Bruce is a senior consultant providing expertise in management strategy, planning and logistics, community engagement, training, tourism development, environmental solutions, research, and communication services.
He first came to the Arctic as a geologic field assistant in 1978, involved in mapping geologic formations around Baker Lake. Since then he has lived and worked in Nunavut, having the pleasure of living in several communities in the Qiqiqtaaluk and Kivalliq Regions. The focus of much of his work has been community development and empowerment and building bridges of cross cultural understanding. As part of implementing this philosophy, many of his projects have focussed on creating opportunities and providing support for Inuit to actively engage in their communities and in the development of Nunavut.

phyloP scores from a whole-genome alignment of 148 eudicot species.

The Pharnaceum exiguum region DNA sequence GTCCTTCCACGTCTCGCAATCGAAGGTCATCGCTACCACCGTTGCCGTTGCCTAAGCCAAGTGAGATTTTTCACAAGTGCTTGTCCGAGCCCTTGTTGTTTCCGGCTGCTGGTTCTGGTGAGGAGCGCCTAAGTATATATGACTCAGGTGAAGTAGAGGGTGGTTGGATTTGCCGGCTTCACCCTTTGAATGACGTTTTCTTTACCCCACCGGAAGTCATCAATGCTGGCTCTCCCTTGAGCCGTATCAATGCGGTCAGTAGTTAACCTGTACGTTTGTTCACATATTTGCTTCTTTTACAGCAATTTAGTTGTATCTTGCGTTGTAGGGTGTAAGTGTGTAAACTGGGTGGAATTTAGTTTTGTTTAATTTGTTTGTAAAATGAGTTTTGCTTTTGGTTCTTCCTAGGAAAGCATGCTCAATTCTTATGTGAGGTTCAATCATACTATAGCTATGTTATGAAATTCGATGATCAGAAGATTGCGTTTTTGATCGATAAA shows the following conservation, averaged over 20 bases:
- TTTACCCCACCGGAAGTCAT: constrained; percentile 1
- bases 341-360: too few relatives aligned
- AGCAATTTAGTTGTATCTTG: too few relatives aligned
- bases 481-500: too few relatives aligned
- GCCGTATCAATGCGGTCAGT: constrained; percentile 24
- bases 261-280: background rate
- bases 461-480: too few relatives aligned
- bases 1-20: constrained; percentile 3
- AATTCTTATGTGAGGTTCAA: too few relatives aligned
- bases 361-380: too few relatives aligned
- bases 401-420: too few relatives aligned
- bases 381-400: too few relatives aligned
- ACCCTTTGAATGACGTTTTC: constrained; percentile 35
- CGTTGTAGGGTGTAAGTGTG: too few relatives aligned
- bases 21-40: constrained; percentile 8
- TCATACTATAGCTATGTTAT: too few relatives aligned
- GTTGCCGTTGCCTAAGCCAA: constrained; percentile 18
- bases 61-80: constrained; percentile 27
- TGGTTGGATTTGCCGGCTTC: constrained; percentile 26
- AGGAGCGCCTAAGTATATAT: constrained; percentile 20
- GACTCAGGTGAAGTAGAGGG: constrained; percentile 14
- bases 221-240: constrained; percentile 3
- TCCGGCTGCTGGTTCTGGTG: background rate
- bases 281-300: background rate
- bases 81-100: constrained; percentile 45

Bruce has held several senior positions with the federal and territorial governments, and has worked with Inuit organizations throughout Nunavut. These positions have included designing and launching the Environmental Technology Program of Nunavut Arctic College, Interim President of Nunavut Arctic College, a Cabinet appointment as the Science Advisor to the Government of Nunavut and first head of the Nunavut Research Institute, District Superintendent for Nunavut National Parks, Senior Advisor on Adult Learning for the Department of Education, and Interim President/CEO of the Qulliq Energy Corporation. He has sat on advisory boards for several national and international foundations and agencies such as the Gateways Project for Prior Learning Assessment and Recognition, the Canadian Foundation for Climate and Atmospheric Sciences, the Northern Science Training Grant Program, the Canadian Circumpolar Institute, and the Polar Continental Shelf Project. Before retiring from the public service in 2011, Bruce was Principal Secretary to Premier Eva Aariak.
Bruce has published numerous papers and reports on adult learning, training, economic development, tourism, heritage and culture and many other subjects related to Nunavut. He has a Masters in Geography from Carleton University, is a Fellow of the Royal Canadian Geographic Society, and has received a number of awards for his work.